Canadian dollar lower amid mixed commodity prices, World Bank revisions

TORONTO – The Canadian dollar closed lower Wednesday amid falling metal prices and a reduced global economic growth forecast from the World Bank.

The loonie fell 0.21 of a cent to 101.41 cents US as traders also took in the latest take on the U.S. economy by the Federal Reserve.

Its so-called Beige Book said 12 of its regional banking districts reported “modest or moderate” growth in the final weeks of 2012. But the Fed also reported that employers in some parts of the country delayed hiring because of uncertainty over the fiscal cliff. Congress and the White House reached a deal on taxes on Jan. 1, but put off decisions on government spending cuts.

The World Bank on Tuesday projected that the global economy will expand by 2.4 per cent in 2013, down from a forecast of three per cent growth in June.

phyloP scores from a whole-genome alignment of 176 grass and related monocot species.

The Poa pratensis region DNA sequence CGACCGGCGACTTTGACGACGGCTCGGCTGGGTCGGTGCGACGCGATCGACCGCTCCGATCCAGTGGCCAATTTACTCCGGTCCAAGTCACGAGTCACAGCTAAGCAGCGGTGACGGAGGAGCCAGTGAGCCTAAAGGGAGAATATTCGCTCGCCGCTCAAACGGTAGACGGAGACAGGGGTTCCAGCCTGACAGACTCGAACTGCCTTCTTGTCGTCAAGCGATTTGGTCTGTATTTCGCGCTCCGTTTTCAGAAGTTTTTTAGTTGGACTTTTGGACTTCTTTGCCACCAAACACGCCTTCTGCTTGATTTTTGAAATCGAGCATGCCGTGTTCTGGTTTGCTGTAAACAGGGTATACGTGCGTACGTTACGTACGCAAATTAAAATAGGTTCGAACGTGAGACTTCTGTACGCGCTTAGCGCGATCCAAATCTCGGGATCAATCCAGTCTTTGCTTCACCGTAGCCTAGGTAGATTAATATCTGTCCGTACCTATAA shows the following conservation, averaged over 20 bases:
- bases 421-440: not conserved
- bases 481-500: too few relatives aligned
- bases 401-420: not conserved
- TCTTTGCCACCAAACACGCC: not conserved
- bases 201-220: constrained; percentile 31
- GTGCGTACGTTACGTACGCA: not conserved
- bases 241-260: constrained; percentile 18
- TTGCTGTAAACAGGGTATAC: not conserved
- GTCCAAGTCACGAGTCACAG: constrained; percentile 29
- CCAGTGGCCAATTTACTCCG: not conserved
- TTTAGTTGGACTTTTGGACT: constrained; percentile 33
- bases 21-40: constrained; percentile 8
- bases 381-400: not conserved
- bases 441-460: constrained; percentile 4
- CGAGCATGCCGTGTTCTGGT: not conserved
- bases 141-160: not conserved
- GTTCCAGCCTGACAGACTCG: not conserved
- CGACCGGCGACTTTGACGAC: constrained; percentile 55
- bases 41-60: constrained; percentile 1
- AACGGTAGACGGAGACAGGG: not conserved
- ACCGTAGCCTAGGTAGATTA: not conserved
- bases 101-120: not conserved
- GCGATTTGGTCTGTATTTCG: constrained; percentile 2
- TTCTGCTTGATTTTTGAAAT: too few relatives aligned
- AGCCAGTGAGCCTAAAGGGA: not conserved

The March copper contract lost three cents to US$3.61 a pound while February bullion declined 70 cents to US$1,683.20 an ounce.

Oil prices were off the lows of the morning as data showed an unexpected drop in U.S. inventories last week.

The U.S. Energy Information Administration said crude supplies declined by one million barrels last week. Analysts polled by Platts expected a 2.5 million-barrel climb.

February crude on the New York Mercantile Exchange was up 96 cents at US$94.24 a barrel.

Also in the background was increasing nervousness about a fight brewing in Washington over raising the U.S. debt ceiling so that the government can keep borrowing money to pay its bills. The U.S. Treasury says it will run out of money to pay all the government’s obligations sometime in February or March if Congress doesn’t raise the current $16.4 trillion limit on borrowing.